AI chatbots

Is it time to say goodbye to Singapore’s “Ask Jamie” AI chatbots?

When GovTech conceptualized “Ask Jamie” in 2014, AI chatbots were still pretty much in their infancy. Ask Jamie was designed as a virtual assistant that can be implemented on government agency websites and trained to be able to answer queries within specific domains.

Singapore has implemented Jamie in over 70 government agency websites. Some of Jamie’s basic tasks include providing responses to citizens who have queries on basic information. Over the years, the AI chatbot evolved to handle more complex queries and issues as well.

According to GovTech, Jamie taps on its Natural Language Processing (NLP) engine to understand the questions posed by the public and responds with an appropriate answer. When an answer entails multiple permutations, the AI chatbot can be trained to ask follow-on questions to refine the answer to one relevant to the user’s query.

However, things took a turn recently when the AI chatbot gave different answers to certain queries. The Straits Times reported that Ask Jamie on the Ministry of Health’s (MOH) website left some internet users amused, as it dished out family planning advice when asked about Covid-19.

Screenshots showed that when the AI chatbot was asked about the next steps to be taken for a positive Covid-19 patient, it replied to the user to practice safe sex instead. The AI chatbot has since been taken down from MOH’s website.

The gaffe by Ask Jamie indicates some of the problems most agencies and businesses are facing with AI chatbots today. As the technology learns human speech and tries to understand it, in many cases the meaning may be lost when trying to process the message. For example, asking a telco chatbot when your bill is due could result in the chatbot only giving information on the amount that is due.

Simple mistakes like this often irk consumers. In fact, statistics have shown that informational chatbots are most popular in healthcare, telecommunications, and banking.

Failure to provide the right information to customers can not only lead to them venting out in social media but also move to other alternatives.

The ubiquitous 'Ask Jamie' popup on the IRAS website. AI chatbots such as Jamie are used in a variety of public and private industries to help attend to customer queries.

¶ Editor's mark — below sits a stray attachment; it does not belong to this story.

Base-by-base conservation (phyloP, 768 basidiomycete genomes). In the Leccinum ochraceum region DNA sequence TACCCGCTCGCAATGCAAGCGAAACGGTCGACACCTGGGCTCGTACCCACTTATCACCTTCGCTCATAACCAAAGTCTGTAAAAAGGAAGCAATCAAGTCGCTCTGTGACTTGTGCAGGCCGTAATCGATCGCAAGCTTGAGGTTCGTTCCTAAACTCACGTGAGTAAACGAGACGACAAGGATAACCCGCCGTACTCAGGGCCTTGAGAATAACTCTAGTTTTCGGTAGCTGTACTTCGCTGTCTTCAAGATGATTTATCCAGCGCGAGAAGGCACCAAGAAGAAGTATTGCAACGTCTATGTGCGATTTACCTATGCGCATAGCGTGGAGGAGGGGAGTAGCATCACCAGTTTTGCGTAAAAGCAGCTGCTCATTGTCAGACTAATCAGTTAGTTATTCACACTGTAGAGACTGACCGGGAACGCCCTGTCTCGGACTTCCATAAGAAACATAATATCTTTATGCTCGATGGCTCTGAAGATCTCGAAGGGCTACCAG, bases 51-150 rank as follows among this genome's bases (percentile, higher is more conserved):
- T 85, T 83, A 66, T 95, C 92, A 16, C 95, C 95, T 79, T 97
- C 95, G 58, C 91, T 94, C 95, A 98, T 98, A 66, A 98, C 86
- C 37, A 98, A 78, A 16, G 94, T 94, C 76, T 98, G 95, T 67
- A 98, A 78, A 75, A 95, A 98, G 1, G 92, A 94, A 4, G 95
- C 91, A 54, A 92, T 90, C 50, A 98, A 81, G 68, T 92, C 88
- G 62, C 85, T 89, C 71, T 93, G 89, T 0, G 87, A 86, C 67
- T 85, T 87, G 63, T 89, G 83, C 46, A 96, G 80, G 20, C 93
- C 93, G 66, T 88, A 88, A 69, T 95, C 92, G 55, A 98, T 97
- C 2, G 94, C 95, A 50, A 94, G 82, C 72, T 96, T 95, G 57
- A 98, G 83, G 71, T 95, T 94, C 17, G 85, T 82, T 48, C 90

The ubiquitous ‘Ask Jamie’ popup on the IRAS website. AI chatbots similar to Jamie are used in a variety of public and private industries to help attend to customer queries.

Statistics also show that 85% of customer interactions will be handled without human agents by the end of 2021 and that 50% of businesses are planning to spend more on chatbots than on mobile applications. Since the pandemic started, 37% of users also prefer to use a chatbot to get information faster, especially in times of emergency.

For Ask Jamie, its days of serving customers may be numbered as GovTech prepares to replace the AI chatbot with a next-generation virtual assistant platform. VICA (Virtual Intelligent Chat Assistant) leverages natural language processing engines, machine learning, and AI to learn and understand conversations to improve virtual and phone interactions citizens and businesses have with the Singapore government agencies.

Being engine-agnostic, VICA will be able to leverage the latest NLP technology to achieve better performance and accuracy. VICA is already powering chatbots on Singapore’s Energy Market Authority website, the Singaporean government’s website, and COVID-19 WhatsApp channels. GovTech aims to eventually replace all of Ask Jamie AI chatbots with VICA in the near future.

VICA will also be progressively enhanced to be a unified chat frontend for common branding across all government ministries and agencies. It will also enable Singpass Integration and have live chat escalation plus offer support for multiple chat platforms like WhatsApp and Telegram.

Poor Jamie.